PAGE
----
Morocco

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ShermansTravel experts rely on years of collective travel experience to bring you the best money-saving tips for your vacation. We take a discerning look at all the attraction passes, public transportation options, and other local bargains to make sure you get the most bang for your buck while traveling.

Morocco Money-Saving Tips

Book your car rental once you arrive in Morocco

Internet bookings help you plan ahead, but you can usually bargain car rental prices down in person once you arrive in Morocco. There are a plethora of car rental companies – both big international agencies and local independent operators – in major Moroccan cities.

Learn some key French phrases

Moroccans in most major cities speak French in addition to their own Arabic dialect. English is not widely spoken outside of tourist areas, however. Having a French phrase book along with you will go a long way if you end up in a place where English isn’t understood.

Visas

U.S. passport holders do not need visas for travel in Morocco, and stays of up to 90 days are permitted. Before leaving for Morocco, however, ensure that your passport is valid for six months after the date of your arrival – otherwise you may not be permitted to enter the country.

Arriving in Morocco by ferry from Spain

Several ferry companies make the crossing from Algeciras, Spain, to Tangier, Morocco, with hourly departures and crossing times between 80 minutes and 2.5 hours, depending on whether you opt for a fast catamaran or the larger (and slower) vehicle ferry.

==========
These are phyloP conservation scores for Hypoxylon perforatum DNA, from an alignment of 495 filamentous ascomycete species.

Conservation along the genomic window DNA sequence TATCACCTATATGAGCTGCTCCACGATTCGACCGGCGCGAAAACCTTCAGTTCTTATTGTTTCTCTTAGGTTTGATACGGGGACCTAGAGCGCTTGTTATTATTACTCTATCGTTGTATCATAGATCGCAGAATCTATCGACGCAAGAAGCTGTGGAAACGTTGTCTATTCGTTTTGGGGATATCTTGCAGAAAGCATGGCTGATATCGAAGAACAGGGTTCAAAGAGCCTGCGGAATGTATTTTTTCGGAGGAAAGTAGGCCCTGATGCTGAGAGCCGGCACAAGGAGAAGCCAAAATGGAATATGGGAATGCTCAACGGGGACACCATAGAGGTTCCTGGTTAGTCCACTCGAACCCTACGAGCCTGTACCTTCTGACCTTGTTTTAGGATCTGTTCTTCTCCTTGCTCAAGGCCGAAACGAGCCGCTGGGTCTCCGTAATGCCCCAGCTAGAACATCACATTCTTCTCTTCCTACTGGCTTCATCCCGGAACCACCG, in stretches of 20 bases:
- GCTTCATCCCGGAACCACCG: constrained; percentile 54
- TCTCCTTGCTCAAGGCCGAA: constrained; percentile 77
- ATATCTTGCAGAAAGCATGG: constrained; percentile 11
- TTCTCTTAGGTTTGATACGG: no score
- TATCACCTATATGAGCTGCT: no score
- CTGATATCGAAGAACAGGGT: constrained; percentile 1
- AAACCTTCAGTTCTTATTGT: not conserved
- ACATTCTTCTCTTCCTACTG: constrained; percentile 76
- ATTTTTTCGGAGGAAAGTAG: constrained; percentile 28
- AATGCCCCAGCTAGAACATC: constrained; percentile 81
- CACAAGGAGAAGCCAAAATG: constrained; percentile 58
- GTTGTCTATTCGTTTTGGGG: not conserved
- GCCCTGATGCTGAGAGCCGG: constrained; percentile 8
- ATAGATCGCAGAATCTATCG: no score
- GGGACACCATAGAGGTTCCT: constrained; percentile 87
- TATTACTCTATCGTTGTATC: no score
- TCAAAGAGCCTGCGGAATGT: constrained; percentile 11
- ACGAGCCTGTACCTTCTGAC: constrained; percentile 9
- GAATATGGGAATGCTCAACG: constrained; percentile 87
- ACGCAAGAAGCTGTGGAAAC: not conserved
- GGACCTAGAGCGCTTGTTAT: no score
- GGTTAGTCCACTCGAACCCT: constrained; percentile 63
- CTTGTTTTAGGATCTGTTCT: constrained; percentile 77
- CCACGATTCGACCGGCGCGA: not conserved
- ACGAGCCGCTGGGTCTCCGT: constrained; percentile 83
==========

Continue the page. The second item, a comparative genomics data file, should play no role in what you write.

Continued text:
Have toilet paper handy

Outside of the major hotels in big cities, squat toilets with a bucket of water at the ready instead of toilet paper are the norm. Having a packet of tissues handy wherever you go is a good move.

Internet availability

You’ll pay exorbitant amounts for Internet connections in major hotels, but step outside and you’re sure to find an internet café or teleboutique for making calls home cheaply or getting online. From small villages to big cities, Morocco is a very wired country.

Tipping

Tipping is expected in Moroccan culture, and 10 percent is standard at restaurants. Service workers warranting a tip of a few dirhams include baggage porters, gas station attendants (who’ll pump your gas), and parking lot attendants. While you don’t have to go overboard, leaving nothing is considered rude.

Handle faux guides with finesse

Faux guides (false guides) who approach tourists with offers to show them the city’s sites abound in most Moroccan cities. Getting them to leave you alone can be difficult, but the best way to handle their persistence is with a friendly but firm, “No, Thank you” or “Non, merci.” Getting angry never works to disengage Moroccan suitors, and can incite aggression. If worse comes to worse, simply ignore them.

Eating Etiquette

Moroccan food is delicious, and varies from region to region. If you’re invited to dine in a family home, always use your right hand to eat (food is often eaten with the hand instead of utensils at home). Regional specialties to try include B’stilla (pigeon pie laced with cinnamon) in Fez and fish tajine with preserved lemons in Essaouira.